Brussels, 31 March 2004
Today the European Community and nine of its Member States deposited at the FAO their instruments of ratification of the International Treaty on Plant Genetic Resources for Food and Agriculture, making it possible for the Treaty to enter into force in 90 days.
The Treaty facilitates access (for research and breeding) to seeds of the most important agricultural plant species. The sharing of commercial profits for the benefit of conservation and the sustainable use of genetic resources will be an important step forward in North-South relations.
"Being party to this Treaty is essential for agricultural research and crop breeding in the EU", said David Byrne, EU Commissioner responsible for Health and Consumer Protection, including Plant Health. "I applaud the efforts of the negotiators who achieved the important agreement on sharing commercial profits for the mutual benefit of all. The EU will continue to strive for the inclusion of even more species in the multilateral system."
For the Treaty to enter into force, at least 40 countries had to ratify it. By depositing its instruments of ratification at the Food and Agriculture Organization of the United Nations (FAO) today, the European Community, Denmark, Finland, Germany, Greece, Ireland, Luxembourg, Spain, Sweden, the United Kingdom and two acceding countries, the Czech Republic and Estonia, raised the number of ratifications from 36 to 47, making it possible for the Treaty to enter into force on 29 June 2004.
What is the International Treaty about?
The International Treaty is a legally binding global framework for the use of genetic resources in research and breeding, and its multilateral system covers the most important (but not all) agricultural crops, including oats, apple, rice, potato, wheat, maize and 29 forage species. Parties to the Treaty will have guaranteed access to such genetic resources and share the commercial and other benefits arising from their use. "Facilitated access" in practice means that: any public or private research or breeding institution in any country that is a contracting party to the Treaty can demand to receive seeds of crop species covered by the Treaty from a public institution in any other contracting country, free of charge and not subject to individual bilateral negotiation.
Previously, plant breeders had to negotiate on a bilateral basis with the country of origin, in accordance with the Convention on Biological Diversity in force since 1993. These conditions were not only costly and time consuming but could also lead to the monopolisation of genetic resources. For European breeders the new Treaty has enormous advantages by guaranteeing facilitated access to and commercialisation of important genetic resources.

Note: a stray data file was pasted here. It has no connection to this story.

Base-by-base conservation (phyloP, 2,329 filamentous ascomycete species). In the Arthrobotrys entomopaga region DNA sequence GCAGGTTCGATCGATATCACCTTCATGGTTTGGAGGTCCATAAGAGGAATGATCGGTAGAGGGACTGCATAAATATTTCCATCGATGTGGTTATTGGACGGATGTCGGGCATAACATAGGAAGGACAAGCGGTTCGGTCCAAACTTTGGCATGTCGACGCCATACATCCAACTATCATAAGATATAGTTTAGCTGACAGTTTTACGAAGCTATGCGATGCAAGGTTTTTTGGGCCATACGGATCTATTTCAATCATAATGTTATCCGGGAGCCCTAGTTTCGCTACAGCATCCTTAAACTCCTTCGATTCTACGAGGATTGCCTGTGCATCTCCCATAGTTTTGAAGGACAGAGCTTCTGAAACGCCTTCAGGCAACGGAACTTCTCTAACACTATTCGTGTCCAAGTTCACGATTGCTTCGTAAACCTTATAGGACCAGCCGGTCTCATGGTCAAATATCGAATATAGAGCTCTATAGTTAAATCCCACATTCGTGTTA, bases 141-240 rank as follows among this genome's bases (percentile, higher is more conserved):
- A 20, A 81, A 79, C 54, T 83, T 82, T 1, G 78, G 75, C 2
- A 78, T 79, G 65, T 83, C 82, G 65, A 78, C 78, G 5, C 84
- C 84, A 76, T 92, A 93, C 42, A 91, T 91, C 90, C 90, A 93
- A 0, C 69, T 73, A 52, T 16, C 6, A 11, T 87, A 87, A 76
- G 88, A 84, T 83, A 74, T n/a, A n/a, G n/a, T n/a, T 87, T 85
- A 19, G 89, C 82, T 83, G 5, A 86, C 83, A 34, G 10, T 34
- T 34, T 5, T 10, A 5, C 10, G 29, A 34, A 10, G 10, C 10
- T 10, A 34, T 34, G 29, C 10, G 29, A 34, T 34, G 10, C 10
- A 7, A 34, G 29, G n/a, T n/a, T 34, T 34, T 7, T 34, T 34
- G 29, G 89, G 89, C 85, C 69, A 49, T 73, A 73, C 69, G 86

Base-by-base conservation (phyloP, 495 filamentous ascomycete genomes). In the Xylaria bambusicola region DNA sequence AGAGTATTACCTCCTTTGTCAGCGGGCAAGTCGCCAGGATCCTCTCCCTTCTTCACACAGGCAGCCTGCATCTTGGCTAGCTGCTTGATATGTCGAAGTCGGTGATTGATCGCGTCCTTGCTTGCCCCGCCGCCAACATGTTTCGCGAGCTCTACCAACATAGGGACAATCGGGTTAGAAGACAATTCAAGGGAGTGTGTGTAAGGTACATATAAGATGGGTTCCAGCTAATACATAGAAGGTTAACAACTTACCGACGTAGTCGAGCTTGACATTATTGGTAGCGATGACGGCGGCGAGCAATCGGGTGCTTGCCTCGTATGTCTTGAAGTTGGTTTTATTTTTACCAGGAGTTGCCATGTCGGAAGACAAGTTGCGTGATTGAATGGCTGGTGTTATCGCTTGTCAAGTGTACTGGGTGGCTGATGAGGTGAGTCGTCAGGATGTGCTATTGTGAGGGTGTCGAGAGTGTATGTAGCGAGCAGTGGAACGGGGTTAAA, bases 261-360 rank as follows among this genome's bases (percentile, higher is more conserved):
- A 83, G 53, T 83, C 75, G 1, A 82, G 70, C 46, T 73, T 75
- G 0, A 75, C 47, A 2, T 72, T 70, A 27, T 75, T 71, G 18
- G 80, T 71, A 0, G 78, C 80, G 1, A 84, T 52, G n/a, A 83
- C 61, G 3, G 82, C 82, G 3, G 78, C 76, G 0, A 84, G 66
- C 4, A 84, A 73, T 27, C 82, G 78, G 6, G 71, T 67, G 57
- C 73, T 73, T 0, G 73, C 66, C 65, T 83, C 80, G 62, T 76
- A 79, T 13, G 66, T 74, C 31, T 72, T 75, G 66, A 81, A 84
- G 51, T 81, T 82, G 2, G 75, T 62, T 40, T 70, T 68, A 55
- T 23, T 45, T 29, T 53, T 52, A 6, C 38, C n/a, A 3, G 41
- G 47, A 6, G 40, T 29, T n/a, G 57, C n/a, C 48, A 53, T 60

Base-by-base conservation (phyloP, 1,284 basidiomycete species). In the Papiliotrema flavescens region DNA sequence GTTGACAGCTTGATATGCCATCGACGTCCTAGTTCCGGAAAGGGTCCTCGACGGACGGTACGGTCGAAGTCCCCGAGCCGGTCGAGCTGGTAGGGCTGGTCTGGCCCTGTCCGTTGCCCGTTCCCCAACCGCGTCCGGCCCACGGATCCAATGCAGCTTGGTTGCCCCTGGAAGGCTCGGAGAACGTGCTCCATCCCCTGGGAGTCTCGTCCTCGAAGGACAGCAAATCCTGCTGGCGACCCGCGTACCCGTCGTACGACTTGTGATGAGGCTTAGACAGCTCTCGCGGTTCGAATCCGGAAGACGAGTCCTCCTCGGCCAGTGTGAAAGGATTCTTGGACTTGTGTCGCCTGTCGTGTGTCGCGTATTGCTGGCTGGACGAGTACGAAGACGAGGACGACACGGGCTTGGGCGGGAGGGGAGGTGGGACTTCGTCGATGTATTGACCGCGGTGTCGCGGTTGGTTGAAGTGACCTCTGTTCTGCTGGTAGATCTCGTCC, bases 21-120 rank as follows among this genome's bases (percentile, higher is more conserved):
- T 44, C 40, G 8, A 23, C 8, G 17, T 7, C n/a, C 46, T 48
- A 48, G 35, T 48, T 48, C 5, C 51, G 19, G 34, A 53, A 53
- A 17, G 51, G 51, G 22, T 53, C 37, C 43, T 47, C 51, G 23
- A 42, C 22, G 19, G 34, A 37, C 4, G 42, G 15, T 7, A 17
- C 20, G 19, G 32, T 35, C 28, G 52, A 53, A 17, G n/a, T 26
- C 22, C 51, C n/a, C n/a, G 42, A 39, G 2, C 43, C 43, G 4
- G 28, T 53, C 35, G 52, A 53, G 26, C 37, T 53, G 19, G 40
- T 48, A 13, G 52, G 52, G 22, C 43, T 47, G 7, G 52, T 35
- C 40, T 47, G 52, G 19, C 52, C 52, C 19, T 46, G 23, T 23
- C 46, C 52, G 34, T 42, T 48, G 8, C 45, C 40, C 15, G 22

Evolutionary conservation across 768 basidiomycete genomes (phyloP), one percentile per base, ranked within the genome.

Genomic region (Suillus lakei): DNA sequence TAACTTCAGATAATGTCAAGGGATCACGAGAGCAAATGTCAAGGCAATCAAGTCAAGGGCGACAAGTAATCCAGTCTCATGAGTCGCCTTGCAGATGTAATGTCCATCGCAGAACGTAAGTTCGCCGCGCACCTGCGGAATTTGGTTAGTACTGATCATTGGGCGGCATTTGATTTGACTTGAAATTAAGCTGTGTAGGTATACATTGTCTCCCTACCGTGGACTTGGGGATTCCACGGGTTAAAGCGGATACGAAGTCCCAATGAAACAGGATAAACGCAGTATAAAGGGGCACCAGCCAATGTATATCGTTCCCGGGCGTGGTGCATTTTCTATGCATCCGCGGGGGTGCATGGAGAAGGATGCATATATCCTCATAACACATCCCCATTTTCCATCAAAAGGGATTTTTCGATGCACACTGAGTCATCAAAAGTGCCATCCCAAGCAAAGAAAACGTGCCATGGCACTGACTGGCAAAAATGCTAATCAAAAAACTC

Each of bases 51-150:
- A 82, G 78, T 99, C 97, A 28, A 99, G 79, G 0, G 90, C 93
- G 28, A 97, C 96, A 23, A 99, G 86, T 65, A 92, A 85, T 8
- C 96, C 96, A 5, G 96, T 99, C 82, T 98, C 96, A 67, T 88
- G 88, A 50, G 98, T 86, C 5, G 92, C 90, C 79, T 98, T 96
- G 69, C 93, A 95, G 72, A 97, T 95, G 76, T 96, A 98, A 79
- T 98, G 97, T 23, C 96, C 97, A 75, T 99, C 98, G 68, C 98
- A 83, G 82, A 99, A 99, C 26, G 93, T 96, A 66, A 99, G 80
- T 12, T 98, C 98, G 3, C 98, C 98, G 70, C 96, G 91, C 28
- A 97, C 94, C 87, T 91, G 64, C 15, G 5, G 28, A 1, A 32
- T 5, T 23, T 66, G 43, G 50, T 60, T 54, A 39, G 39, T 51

On 3 November 2001, the 31st Session of the Conference of the Food and Agriculture Organization of the United Nations (FAO) approved the Treaty in Rome. The International Treaty will be set up in harmony with the Convention on Biological Diversity (CBD). It is a major breakthrough because of its legally binding nature and the combination of facilitated access to agricultural plant species with the sharing of commercial benefits of such access.
Owing to the clash of different interests and opinions, the negotiations have been a long and painstaking process. The European Community, represented by the European Commission and its Member States, have contributed to these negotiations. The EC has negotiated constructively in the FAO bodies and has launched various actions to keep and accelerate the progress of the negotiations, through official and informal contacts to all parties involved in the dialogue.
The sharing of commercial and other benefits through the use of genetic resources deriving from developing countries has been a controversial issue in the North-South dialogue. Therefore, the provisions regarding benefit sharing are an essential element of the Treaty and their successful implementation will be the key to its success. The European Union will continue its constructive contribution in the negotiations with regard to a standard material transfer agreement.
The initial suggestion of the European Union was to cover all agricultural crops by a multilateral system under the Treaty. The European Union will continue its efforts to take in additional crops. The Commission's proposal on the ratification ( COM(2003) 602 final), including the text of the Treaty are available on the Internet at: